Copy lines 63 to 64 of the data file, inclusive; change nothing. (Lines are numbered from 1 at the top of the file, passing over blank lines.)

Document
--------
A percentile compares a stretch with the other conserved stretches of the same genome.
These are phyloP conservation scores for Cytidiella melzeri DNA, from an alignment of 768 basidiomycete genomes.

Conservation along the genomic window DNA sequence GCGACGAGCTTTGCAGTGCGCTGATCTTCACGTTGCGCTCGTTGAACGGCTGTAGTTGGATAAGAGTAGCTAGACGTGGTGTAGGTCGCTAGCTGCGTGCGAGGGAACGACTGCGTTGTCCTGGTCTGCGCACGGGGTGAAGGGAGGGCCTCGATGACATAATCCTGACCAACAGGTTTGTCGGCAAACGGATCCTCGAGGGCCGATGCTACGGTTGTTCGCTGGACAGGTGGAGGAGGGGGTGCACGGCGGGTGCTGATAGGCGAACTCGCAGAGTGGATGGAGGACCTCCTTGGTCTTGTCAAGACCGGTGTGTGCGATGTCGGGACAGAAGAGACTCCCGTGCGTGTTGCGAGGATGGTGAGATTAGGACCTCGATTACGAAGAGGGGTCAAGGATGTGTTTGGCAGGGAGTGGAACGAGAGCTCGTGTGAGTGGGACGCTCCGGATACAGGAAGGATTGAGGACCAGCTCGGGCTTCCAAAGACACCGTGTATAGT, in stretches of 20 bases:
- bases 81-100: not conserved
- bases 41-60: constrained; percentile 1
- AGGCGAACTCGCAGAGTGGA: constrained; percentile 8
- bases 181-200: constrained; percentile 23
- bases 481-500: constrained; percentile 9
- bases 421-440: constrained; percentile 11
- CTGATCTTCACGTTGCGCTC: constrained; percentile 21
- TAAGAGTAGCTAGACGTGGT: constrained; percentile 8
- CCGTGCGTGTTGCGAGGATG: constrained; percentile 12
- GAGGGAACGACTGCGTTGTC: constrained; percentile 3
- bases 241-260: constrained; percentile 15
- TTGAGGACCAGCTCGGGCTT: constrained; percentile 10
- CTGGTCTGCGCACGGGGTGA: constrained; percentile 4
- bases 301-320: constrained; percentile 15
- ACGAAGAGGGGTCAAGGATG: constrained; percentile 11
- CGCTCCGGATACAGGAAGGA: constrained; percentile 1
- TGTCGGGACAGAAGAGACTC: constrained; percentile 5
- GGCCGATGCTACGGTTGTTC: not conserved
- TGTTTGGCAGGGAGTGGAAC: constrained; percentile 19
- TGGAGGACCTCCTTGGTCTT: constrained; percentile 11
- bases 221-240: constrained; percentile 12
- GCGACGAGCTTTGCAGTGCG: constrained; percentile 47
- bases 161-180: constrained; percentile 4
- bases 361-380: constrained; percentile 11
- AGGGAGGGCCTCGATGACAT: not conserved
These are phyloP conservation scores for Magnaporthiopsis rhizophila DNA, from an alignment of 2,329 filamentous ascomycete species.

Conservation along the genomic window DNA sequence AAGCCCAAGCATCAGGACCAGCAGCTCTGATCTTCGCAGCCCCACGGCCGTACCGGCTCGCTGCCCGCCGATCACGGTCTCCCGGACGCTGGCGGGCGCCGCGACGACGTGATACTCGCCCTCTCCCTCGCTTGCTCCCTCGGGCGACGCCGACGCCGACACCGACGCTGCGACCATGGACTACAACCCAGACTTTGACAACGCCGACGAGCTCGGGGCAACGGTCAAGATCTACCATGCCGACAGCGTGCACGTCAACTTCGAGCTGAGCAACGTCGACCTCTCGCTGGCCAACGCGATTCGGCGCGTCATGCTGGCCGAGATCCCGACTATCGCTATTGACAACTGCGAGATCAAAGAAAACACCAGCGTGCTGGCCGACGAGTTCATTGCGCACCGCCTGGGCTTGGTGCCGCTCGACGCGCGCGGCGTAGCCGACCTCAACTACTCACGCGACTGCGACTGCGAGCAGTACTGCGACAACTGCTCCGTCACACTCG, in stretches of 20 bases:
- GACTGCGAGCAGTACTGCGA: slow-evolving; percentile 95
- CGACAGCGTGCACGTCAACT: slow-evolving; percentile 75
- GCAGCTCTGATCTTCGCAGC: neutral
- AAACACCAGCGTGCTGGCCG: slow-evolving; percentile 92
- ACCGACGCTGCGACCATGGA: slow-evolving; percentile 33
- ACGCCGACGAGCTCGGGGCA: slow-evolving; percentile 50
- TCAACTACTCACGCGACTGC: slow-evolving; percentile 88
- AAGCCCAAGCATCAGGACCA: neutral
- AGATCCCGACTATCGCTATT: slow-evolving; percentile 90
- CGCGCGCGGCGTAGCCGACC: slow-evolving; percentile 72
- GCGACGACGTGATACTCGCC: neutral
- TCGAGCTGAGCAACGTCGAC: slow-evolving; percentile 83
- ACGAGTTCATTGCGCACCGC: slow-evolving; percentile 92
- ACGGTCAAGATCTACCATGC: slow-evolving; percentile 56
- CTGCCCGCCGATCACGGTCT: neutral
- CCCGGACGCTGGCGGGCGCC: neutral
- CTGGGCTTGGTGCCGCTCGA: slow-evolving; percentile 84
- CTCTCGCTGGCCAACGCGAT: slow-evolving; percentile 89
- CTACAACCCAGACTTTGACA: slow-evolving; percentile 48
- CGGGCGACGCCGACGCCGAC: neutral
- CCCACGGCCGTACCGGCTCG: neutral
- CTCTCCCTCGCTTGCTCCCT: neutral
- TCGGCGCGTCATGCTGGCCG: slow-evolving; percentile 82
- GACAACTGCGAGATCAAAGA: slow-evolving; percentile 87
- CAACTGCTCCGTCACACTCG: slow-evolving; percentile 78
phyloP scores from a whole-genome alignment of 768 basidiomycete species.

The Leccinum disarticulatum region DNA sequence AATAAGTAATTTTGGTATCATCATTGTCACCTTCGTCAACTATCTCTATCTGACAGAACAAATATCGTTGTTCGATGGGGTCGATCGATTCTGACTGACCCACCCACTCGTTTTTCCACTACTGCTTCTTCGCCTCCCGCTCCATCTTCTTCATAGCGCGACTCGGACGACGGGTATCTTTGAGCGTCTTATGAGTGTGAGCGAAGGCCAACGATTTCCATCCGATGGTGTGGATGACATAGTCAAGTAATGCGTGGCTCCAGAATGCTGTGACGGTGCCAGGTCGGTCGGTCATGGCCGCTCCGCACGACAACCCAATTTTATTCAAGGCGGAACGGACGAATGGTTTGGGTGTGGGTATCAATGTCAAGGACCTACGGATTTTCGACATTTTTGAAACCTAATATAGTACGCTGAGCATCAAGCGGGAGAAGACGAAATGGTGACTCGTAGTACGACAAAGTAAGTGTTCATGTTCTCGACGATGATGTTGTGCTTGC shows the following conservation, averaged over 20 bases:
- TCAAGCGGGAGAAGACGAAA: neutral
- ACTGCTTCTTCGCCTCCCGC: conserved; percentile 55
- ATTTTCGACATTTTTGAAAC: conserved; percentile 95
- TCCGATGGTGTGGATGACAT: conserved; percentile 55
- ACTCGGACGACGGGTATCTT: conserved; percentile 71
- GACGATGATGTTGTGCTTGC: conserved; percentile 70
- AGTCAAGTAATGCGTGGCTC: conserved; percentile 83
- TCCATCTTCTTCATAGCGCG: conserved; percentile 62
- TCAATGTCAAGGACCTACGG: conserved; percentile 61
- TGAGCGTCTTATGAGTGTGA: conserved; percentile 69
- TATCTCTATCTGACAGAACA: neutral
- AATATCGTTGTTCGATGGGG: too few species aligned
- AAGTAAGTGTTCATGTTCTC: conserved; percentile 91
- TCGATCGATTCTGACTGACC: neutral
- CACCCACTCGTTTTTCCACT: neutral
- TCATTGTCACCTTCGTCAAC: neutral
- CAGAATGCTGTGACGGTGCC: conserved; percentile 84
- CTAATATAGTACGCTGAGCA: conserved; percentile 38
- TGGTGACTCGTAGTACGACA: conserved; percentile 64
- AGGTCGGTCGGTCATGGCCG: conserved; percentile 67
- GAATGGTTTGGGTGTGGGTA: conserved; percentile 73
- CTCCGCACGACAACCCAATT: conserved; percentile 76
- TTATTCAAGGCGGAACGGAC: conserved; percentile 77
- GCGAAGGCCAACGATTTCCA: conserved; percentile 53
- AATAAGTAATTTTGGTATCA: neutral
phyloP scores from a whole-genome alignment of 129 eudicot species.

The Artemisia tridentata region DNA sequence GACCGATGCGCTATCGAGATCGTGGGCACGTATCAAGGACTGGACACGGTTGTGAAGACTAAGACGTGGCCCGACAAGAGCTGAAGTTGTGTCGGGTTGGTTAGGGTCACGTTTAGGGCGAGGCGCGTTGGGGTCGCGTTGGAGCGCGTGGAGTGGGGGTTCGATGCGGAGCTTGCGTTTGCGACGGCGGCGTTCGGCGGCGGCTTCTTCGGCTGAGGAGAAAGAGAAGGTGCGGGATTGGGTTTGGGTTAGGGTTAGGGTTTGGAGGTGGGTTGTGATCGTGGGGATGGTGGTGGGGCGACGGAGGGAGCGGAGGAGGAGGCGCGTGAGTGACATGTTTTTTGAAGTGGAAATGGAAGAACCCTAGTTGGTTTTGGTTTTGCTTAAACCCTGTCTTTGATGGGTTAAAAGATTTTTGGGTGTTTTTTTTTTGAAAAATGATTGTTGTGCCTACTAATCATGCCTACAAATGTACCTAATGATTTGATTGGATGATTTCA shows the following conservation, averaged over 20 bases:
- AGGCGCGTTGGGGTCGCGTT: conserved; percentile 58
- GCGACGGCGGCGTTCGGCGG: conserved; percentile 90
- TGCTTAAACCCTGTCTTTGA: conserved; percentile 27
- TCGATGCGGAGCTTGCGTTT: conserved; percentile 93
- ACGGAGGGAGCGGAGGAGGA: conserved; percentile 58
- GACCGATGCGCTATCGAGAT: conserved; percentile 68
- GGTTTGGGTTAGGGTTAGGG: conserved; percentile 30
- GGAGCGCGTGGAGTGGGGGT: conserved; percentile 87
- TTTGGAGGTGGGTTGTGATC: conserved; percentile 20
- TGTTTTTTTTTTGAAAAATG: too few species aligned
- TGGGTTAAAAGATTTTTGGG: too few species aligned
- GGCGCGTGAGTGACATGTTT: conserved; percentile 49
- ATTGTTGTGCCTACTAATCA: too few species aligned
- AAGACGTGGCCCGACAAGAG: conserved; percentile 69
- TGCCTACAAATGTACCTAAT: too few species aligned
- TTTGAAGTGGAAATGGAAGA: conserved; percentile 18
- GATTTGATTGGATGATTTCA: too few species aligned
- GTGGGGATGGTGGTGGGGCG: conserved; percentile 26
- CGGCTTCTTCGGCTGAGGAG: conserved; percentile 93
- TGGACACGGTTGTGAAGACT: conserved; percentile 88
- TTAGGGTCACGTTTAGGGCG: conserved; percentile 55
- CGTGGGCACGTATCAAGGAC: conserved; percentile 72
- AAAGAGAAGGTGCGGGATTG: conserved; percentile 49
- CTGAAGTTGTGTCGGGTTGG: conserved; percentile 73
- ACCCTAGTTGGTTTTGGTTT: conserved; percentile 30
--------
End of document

- GACGATGATGTTGTGCTTGC: conserved; percentile 70
- AGTCAAGTAATGCGTGGCTC: conserved; percentile 83